Looking Back at Crypto’s Utility During the Russian Invasion of Ukraine in 2022
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Looking Back at Crypto’s Utility During the Russian Invasion of Ukraine in 2022

In a multi-polar world, state-agnostic crypto assets find themselves as useful parallel tools.
Neither the author, Tim Fries, nor this website, The Tokenist, provide financial advice. Please consult our website policy prior to making financial decisions.

The Russia-Ukraine conflict is cracking into a faultline for a multipolar world. It caused Germany, Europe’s economic engine, to have the first trade deficit in 30 years, now facing deindustrialization due to energy costs. But the war also accelerated the use of digital assets internationally.

Ukraine’s Crypto Trailblazing

Even before the conflict broke out, Chainalysis ranked Ukraine fourth on the Global Crypto Adoption Index, ahead of the US by three countries, while Russia was ranked 18th. In September 2021, Ukraine became the fifth country to have regulated and legalized cryptocurrencies. Unlike El Salvador, which placed Bitcoin on equal footing with fiat money, Ukraine regulated cryptocurrencies as a precursor to its National Bank’s digital currency.

By allowing digital payments, crypto exchanges have become legal enterprises in Ukraine, able to open bank accounts. Since the early days of the war, in February 2022, the Ukrainian government leveraged this by supporting over 70 digital assets. This was mainly due to the agreement between the Ukrainian central bank and Lithuania-based Coingate crypto payment processor.

Just one month after the Russian invasion, Ukraine received nearly $100 million in crypto donations, according to Alex Bornyakov, Ukraine’s deputy minister at the Ministry of Digital Transformation. In one donation run worth $54 million, dubbed AidForUkraine, the minister broke down how the crypto funds were spent.

The Role of Cryptos in a Monetary War

The immediate response to the Russian invasion came in the form of financial deplatforming. Belgium-based SWIFT for international payments is the critical infrastructure to have facilitated it. Covering 200 countries and over 11,000 institutions, SWIFT expelled select Russian banks, including the largest Sberbank, from international support.

However, Russia is not an ordinary country. Not only does Russia have the largest land area, but it is Europe’s leading supplier of cheap energy. In turn, sanctions against Russia manifested as a stronger dollar (USD) and ruble (RUB) vs. weakened euro (EUR), British pound (GBP), and Ukrainian hryvnia (UAH).

Initially in free-fall, ruble became one of the best-performing currencies of the year. Image credit: Trading View.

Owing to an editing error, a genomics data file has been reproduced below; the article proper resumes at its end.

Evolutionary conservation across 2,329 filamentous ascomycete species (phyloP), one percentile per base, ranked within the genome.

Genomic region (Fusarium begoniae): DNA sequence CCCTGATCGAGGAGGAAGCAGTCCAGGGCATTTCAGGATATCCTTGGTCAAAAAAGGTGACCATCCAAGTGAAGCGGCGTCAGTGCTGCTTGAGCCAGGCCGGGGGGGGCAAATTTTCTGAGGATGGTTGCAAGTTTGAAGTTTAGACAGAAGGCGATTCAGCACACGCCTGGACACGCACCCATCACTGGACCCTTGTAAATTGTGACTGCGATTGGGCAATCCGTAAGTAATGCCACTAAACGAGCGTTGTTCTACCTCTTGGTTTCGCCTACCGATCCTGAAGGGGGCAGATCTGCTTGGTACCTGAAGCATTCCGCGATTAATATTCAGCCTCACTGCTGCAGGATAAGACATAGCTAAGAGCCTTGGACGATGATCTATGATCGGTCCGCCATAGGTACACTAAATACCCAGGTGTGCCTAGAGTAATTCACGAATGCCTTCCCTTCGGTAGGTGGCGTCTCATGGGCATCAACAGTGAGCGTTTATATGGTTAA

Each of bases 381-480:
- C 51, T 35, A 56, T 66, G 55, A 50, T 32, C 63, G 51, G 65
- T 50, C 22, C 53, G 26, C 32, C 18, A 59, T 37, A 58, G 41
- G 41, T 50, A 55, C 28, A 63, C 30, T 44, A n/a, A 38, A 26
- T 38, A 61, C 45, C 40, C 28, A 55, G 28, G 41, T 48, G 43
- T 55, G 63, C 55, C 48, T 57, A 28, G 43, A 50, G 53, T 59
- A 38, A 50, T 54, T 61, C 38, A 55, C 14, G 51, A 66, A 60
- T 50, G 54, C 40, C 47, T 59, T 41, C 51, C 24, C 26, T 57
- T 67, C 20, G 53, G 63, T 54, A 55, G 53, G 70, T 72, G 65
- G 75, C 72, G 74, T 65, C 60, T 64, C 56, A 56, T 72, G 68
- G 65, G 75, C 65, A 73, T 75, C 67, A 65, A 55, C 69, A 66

On the digital asset front, both ruble and hryvnia surged as trading pairs for USDT stablecoin and Bitcoin (BTC) in the early months of the war. This was to be expected, given economic uncertainty and interrupted SWIFT payments. 

Lacking crypto volatility, stablecoin USDT dominated Ukrainian and Russian trading volumes, increasing by 5x in early March compared to January. Image credit: Kaiko

However, after it became clear that Europe imposed sanctions against itself and the Ruble became stronger, Russian enthusiasm and need for cryptos fell off. Moreover, crypto donations to Ukraine also fizzled as aid packages by the US and other western nations kept Ukraine afloat. 

Until November, the Center for Strategic & International Studies (CSIS) rounded up US aid to Ukraine at $68 billion. This is now at $113 billion total, with the recently approved extra $45 billion in the $1.7 trillion omnibus bill.

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Crypto is Not Yet a Viable Alternative

At a glance, non-state assets like cryptocurrencies would be beneficial to have in an international conflict. Yet, according to the Economist Intelligence Unit (EIU), only 16% of the world’s population participated in condemning Russia, which is already self-sufficient, to begin with. 

Further, crypto assets that run on public blockchains are permanently transparent, making them less useful for large-scale sanction avoidance. Not only would crypto exchanges have trouble supplying adequate liquidity, but OFAC could block their wallets. For these reasons, even the White House’s National Security Council admitted that crypto assets are not safe havens for dodging sanctions.

As noted previously, the Russian Ruble only got stronger this year, which additionally relieved pressure from using alternative currencies. Nonetheless, Russia appears to be moving ahead in legalizing cryptocurrencies for foreign trade while restricting it domestically.

“The circulation of cryptocurrencies as a means of payment on the territory of Russia will be prohibited, and liability will be prescribed in this regard,” 

“But to pay for foreign trade transactions, we still assume the possibility of using cryptocurrencies, for example, for parallel imports.”

Anatoly Aksakov, Russia’s Congressional finance committee chairman.

Most recently, the former Russian president, Dmitry Medvedev, forecasted the collapse of the US-based Bretton Woods monetary system, supplanted by digital fiat currencies (CBDCs). In other words, even amid financial deplatforming, no country will give up monetary control and place it onto independent, decentralized blockchain networks.

However, CBDCs are bound to cement digital assets as equal to money, breaking the psychological barrier in the minds of many. If it then happens that programmable CBDC tokens are too abusive, such as imposed expiry dates, carbon monitoring, or geo-locking for purchases, crypto assets are likely to see a new adoption resurgence.

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Do you think other world power blocks could counter the western Bretton Woods system? Let us know in the comments below.